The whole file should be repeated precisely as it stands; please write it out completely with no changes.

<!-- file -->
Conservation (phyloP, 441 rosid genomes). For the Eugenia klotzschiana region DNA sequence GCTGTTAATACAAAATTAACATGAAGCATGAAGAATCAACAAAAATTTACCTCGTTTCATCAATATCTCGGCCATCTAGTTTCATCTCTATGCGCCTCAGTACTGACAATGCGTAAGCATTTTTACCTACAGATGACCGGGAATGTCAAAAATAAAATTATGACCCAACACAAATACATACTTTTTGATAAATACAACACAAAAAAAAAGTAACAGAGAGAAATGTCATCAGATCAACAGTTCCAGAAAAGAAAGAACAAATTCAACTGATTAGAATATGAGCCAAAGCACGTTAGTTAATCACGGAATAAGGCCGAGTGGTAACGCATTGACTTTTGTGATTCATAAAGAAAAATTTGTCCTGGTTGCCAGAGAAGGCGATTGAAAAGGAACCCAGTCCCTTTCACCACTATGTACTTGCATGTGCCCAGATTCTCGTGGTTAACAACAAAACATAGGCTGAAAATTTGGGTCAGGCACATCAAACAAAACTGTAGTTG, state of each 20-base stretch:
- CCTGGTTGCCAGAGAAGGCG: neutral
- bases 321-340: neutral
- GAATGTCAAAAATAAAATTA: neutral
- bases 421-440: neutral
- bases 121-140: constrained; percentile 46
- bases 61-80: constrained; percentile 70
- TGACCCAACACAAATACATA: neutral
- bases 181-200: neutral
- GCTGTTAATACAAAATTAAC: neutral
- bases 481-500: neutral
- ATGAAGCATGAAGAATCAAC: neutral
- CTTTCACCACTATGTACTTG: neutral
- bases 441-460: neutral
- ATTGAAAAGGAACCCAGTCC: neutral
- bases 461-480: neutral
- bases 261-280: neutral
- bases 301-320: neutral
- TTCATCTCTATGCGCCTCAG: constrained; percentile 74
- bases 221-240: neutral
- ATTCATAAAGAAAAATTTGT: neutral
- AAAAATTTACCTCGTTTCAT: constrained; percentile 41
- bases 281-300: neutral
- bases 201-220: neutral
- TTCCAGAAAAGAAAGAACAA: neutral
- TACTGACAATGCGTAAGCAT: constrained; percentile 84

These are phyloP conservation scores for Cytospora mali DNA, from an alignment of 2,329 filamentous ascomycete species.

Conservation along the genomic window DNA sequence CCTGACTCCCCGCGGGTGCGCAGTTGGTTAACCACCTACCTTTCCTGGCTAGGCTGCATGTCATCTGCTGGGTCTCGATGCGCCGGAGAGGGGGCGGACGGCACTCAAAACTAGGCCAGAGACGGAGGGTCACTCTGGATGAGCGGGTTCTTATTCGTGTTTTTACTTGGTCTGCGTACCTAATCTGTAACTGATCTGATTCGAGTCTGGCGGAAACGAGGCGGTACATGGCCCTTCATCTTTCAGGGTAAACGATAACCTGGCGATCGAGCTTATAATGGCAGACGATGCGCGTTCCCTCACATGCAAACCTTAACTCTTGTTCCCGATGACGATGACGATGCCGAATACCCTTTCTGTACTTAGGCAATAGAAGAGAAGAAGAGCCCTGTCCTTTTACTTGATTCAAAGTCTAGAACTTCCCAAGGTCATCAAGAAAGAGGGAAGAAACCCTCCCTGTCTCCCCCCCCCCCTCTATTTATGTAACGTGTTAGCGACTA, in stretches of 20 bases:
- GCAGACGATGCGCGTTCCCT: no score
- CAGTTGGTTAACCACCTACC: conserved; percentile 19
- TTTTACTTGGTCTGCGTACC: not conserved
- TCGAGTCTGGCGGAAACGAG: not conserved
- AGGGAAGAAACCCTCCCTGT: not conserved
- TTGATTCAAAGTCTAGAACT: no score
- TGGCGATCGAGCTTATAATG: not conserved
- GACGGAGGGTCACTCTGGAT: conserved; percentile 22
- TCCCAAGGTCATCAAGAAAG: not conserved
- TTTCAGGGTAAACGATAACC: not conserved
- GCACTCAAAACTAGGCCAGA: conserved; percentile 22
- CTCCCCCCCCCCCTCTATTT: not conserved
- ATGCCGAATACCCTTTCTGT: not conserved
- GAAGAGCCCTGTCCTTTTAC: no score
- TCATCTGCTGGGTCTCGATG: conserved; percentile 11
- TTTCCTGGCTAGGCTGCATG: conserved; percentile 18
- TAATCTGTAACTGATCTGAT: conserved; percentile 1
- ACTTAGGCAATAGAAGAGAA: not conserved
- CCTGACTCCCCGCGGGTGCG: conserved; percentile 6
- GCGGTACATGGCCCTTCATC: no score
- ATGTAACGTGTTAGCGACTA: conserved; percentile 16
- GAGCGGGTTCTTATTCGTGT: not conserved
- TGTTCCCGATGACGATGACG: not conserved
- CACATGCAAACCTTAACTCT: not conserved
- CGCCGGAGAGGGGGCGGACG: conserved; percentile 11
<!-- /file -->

Conservation (phyloP, 441 rosid genomes). For the Eugenia klotzschiana region DNA sequence GCTGTTAATACAAAATTAACATGAAGCATGAAGAATCAACAAAAATTTACCTCGTTTCATCAATATCTCGGCCATCTAGTTTCATCTCTATGCGCCTCAGTACTGACAATGCGTAAGCATTTTTACCTACAGATGACCGGGAATGTCAAAAATAAAATTATGACCCAACACAAATACATACTTTTTGATAAATACAACACAAAAAAAAAGTAACAGAGAGAAATGTCATCAGATCAACAGTTCCAGAAAAGAAAGAACAAATTCAACTGATTAGAATATGAGCCAAAGCACGTTAGTTAATCACGGAATAAGGCCGAGTGGTAACGCATTGACTTTTGTGATTCATAAAGAAAAATTTGTCCTGGTTGCCAGAGAAGGCGATTGAAAAGGAACCCAGTCCCTTTCACCACTATGTACTTGCATGTGCCCAGATTCTCGTGGTTAACAACAAAACATAGGCTGAAAATTTGGGTCAGGCACATCAAACAAAACTGTAGTTG, state of each 20-base stretch:
- CCTGGTTGCCAGAGAAGGCG: neutral
- bases 321-340: neutral
- GAATGTCAAAAATAAAATTA: neutral
- bases 421-440: neutral
- bases 121-140: constrained; percentile 46
- bases 61-80: constrained; percentile 70
- TGACCCAACACAAATACATA: neutral
- bases 181-200: neutral
- GCTGTTAATACAAAATTAAC: neutral
- bases 481-500: neutral
- ATGAAGCATGAAGAATCAAC: neutral
- CTTTCACCACTATGTACTTG: neutral
- bases 441-460: neutral
- ATTGAAAAGGAACCCAGTCC: neutral
- bases 461-480: neutral
- bases 261-280: neutral
- bases 301-320: neutral
- TTCATCTCTATGCGCCTCAG: constrained; percentile 74
- bases 221-240: neutral
- ATTCATAAAGAAAAATTTGT: neutral
- AAAAATTTACCTCGTTTCAT: constrained; percentile 41
- bases 281-300: neutral
- bases 201-220: neutral
- TTCCAGAAAAGAAAGAACAA: neutral
- TACTGACAATGCGTAAGCAT: constrained; percentile 84

These are phyloP conservation scores for Cytospora mali DNA, from an alignment of 2,329 filamentous ascomycete species.

Conservation along the genomic window DNA sequence CCTGACTCCCCGCGGGTGCGCAGTTGGTTAACCACCTACCTTTCCTGGCTAGGCTGCATGTCATCTGCTGGGTCTCGATGCGCCGGAGAGGGGGCGGACGGCACTCAAAACTAGGCCAGAGACGGAGGGTCACTCTGGATGAGCGGGTTCTTATTCGTGTTTTTACTTGGTCTGCGTACCTAATCTGTAACTGATCTGATTCGAGTCTGGCGGAAACGAGGCGGTACATGGCCCTTCATCTTTCAGGGTAAACGATAACCTGGCGATCGAGCTTATAATGGCAGACGATGCGCGTTCCCTCACATGCAAACCTTAACTCTTGTTCCCGATGACGATGACGATGCCGAATACCCTTTCTGTACTTAGGCAATAGAAGAGAAGAAGAGCCCTGTCCTTTTACTTGATTCAAAGTCTAGAACTTCCCAAGGTCATCAAGAAAGAGGGAAGAAACCCTCCCTGTCTCCCCCCCCCCCTCTATTTATGTAACGTGTTAGCGACTA, in stretches of 20 bases:
- GCAGACGATGCGCGTTCCCT: no score
- CAGTTGGTTAACCACCTACC: conserved; percentile 19
- TTTTACTTGGTCTGCGTACC: not conserved
- TCGAGTCTGGCGGAAACGAG: not conserved
- AGGGAAGAAACCCTCCCTGT: not conserved
- TTGATTCAAAGTCTAGAACT: no score
- TGGCGATCGAGCTTATAATG: not conserved
- GACGGAGGGTCACTCTGGAT: conserved; percentile 22
- TCCCAAGGTCATCAAGAAAG: not conserved
- TTTCAGGGTAAACGATAACC: not conserved
- GCACTCAAAACTAGGCCAGA: conserved; percentile 22
- CTCCCCCCCCCCCTCTATTT: not conserved
- ATGCCGAATACCCTTTCTGT: not conserved
- GAAGAGCCCTGTCCTTTTAC: no score
- TCATCTGCTGGGTCTCGATG: conserved; percentile 11
- TTTCCTGGCTAGGCTGCATG: conserved; percentile 18
- TAATCTGTAACTGATCTGAT: conserved; percentile 1
- ACTTAGGCAATAGAAGAGAA: not conserved
- CCTGACTCCCCGCGGGTGCG: conserved; percentile 6
- GCGGTACATGGCCCTTCATC: no score
- ATGTAACGTGTTAGCGACTA: conserved; percentile 16
- GAGCGGGTTCTTATTCGTGT: not conserved
- TGTTCCCGATGACGATGACG: not conserved
- CACATGCAAACCTTAACTCT: not conserved
- CGCCGGAGAGGGGGCGGACG: conserved; percentile 11